(g) Col. iii. 1. Heb. xi. 13.1 Peter ii. 11. (h) Titus ii. 11—13. (i) 1 Thess. v. 9. (4) 1 Cor. iii. 16, 17. vi. 19. Ephes. ii. 21. (1) Ephes. v. 8. (m) 1 Thess. iv. 3, 7. (n) 2 Tim. i. 9.1 Peter i. 15. (o) Rom. vi. 18. (p) 1 John iv. 11. iii. 10. (q) 1 Cor. xii. 12, &c. (r) 1 John iii. 3. (s) 2 Cor. vii. 1. (t) Matt. xi. 29. John xiii. 15.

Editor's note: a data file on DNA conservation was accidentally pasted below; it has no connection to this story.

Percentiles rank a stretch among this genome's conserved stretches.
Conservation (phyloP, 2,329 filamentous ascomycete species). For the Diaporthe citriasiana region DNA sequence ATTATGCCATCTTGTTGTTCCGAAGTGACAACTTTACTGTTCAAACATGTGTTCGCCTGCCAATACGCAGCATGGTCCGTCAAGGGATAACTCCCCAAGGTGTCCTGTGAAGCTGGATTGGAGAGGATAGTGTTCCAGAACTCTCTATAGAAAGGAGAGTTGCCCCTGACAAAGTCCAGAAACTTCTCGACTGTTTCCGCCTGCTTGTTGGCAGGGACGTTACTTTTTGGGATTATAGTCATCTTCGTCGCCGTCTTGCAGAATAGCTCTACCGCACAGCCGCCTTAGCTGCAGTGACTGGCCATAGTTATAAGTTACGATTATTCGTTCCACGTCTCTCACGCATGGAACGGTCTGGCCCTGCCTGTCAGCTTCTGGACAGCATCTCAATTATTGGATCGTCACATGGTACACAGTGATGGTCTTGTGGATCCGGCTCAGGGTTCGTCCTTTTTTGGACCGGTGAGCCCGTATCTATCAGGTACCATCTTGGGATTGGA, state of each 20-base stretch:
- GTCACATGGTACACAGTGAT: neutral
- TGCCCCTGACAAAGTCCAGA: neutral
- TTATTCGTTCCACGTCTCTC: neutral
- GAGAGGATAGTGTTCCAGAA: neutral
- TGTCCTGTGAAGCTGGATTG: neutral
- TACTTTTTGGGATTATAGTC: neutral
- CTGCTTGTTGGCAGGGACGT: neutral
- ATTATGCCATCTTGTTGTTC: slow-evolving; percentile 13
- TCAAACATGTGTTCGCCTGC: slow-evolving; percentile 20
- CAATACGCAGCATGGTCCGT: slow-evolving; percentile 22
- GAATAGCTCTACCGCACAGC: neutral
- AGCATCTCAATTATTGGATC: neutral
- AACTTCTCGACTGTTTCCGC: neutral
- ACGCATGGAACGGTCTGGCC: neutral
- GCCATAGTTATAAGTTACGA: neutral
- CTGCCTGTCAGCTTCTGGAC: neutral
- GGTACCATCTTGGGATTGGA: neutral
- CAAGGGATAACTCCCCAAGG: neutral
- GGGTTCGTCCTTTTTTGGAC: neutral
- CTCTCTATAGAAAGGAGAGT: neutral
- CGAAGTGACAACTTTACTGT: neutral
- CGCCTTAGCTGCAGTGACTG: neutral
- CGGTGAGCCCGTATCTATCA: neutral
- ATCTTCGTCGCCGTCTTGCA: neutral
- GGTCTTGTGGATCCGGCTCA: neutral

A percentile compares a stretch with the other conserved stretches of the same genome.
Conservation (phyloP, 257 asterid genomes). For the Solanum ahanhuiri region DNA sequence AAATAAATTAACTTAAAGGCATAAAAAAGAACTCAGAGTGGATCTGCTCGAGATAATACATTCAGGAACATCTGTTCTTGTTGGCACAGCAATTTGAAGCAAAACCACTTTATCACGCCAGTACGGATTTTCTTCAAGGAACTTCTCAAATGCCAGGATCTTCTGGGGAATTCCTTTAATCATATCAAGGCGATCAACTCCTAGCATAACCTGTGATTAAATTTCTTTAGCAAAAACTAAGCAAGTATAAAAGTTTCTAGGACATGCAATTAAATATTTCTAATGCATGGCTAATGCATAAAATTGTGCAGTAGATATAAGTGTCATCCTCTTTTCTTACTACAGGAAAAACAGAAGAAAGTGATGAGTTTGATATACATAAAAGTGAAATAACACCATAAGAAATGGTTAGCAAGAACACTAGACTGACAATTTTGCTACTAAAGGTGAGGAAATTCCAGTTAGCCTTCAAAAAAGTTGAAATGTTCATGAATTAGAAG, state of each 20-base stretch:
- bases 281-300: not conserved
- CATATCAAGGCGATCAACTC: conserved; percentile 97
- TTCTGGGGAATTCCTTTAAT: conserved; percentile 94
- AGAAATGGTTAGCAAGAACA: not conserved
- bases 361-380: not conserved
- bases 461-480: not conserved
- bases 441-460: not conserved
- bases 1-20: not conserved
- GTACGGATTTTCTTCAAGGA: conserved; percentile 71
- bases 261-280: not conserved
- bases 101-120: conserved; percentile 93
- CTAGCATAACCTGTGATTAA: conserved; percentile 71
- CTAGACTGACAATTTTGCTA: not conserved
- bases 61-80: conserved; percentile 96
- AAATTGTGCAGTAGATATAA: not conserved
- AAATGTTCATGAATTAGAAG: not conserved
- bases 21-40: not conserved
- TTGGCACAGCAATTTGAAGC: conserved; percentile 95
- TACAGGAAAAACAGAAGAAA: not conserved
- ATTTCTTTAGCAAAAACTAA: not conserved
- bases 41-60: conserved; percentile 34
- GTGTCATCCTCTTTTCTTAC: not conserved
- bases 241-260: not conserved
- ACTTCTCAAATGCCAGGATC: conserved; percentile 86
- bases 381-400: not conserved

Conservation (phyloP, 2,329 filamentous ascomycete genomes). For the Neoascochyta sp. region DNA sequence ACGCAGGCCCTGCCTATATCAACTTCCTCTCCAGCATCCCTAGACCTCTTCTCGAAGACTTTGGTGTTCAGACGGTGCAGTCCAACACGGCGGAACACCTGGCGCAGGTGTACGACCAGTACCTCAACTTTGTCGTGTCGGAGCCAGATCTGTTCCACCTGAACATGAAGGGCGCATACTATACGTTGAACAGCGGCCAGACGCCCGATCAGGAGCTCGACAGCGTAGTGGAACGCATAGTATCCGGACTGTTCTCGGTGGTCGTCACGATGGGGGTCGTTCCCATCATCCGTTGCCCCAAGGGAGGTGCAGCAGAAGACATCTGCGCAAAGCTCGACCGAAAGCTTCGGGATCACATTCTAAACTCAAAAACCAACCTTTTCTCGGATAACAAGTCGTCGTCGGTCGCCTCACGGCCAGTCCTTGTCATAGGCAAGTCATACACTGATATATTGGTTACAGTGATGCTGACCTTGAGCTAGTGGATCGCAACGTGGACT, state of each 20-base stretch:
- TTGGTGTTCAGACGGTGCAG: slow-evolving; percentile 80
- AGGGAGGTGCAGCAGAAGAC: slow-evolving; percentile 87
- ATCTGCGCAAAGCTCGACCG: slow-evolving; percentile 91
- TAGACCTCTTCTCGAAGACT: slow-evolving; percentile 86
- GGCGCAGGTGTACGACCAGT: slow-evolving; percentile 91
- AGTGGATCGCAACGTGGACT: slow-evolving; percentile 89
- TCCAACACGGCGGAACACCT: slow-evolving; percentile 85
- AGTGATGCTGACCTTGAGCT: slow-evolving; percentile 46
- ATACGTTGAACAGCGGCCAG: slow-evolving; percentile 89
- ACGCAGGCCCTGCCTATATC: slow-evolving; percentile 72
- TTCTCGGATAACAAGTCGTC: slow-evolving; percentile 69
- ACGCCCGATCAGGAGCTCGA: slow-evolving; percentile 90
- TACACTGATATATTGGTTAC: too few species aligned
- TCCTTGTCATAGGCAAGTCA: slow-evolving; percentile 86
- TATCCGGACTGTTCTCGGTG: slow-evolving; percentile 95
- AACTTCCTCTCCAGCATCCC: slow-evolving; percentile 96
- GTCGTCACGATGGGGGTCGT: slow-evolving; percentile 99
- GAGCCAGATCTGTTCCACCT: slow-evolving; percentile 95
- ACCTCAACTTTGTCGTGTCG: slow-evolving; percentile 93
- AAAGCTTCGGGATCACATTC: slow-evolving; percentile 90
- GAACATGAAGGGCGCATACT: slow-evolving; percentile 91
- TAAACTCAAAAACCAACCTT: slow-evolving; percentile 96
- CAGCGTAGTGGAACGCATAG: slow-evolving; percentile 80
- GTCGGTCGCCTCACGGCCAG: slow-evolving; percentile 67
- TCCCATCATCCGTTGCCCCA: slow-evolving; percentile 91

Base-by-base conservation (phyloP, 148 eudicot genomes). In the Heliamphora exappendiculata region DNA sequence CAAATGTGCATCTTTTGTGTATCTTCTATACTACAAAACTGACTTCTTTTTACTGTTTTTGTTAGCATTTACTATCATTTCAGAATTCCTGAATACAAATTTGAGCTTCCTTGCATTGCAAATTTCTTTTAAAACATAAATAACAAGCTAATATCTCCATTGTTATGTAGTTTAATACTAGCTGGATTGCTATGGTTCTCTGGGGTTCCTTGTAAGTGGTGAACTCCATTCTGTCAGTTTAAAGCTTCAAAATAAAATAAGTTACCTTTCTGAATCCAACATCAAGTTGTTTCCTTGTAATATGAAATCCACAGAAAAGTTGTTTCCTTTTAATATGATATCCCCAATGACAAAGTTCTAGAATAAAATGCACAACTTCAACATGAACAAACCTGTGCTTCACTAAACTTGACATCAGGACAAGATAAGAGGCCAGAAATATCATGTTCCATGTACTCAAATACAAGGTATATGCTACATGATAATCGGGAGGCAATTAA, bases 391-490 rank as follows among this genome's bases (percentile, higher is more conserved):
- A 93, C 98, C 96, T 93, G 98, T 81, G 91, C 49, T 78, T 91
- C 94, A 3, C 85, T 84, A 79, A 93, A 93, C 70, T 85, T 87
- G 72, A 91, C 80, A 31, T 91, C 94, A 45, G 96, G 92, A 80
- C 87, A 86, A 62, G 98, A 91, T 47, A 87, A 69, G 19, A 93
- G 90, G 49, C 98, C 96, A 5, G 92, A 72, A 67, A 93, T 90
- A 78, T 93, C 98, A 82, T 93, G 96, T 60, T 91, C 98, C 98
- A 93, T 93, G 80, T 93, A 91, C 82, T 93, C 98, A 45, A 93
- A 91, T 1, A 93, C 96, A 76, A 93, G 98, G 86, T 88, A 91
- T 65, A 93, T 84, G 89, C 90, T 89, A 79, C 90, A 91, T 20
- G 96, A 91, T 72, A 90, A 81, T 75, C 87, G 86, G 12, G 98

of admonitions, exhortations, and reproofs, to “furnish the man of God unto all good works,” (v) and that without any mention of merit. But they rather deduce their principal exhortations from this consideration, That our salvation depends not on any merit of ours, but merely on the mercy of God. As Paul, after having very largely shewn that we can have no hope of life, but from the righteousness of Christ, when he proceeds to exhortations, beseeches us “by the mercies of God” with which we have been favoured. (u) And indeed this one reason ought to be enough; that God may be glorified in us. (w) But if any persons be not so powerfully affected by the glory of God, yet the remembrance of his benefits should be amply sufficient to incite them to rectitude of conduct. But these men, who by the obtrusion of merit extort some servile and constrained acts of obedience to the law, are guilty of falsehood when they affirm that we have no arguments to enforce the practice of good works, because we do not proceed in the same way. As though, truly, such obedience were very pleasing to God, who declares that he “loveth a cheerful giver;” and forbids any thing to be given “grudgingly, or of necessity.” (x) Nor do I say this, because I either reject or neglect that kind of exhortation, which the Scripture frequently uses, that no method of animating us to our duty may be omitted. It mentions the reward which “God will render to every man according to his works;” (y) but that this is the only argument, or the principal one, I deny. In the next place, I confess that we ought not to begin with it. Moreover, I contend that it has no tendency to establish the merit preached by these men, as we shall afterwards see; and, lastly, that it is entirely useless, unless preceded by this doctrine, That we are justified solely on account of the merit of Christ, apprehended by faith, and not on account of any merit in our own works; because none can be capable of the pursuit of holiness, but such as have previously imbibed this doctrine. This sentiment is beautifully suggested by the Psalmist when he thus addresses the Lord; “There is forgiveness with thee, that thou mayest be fear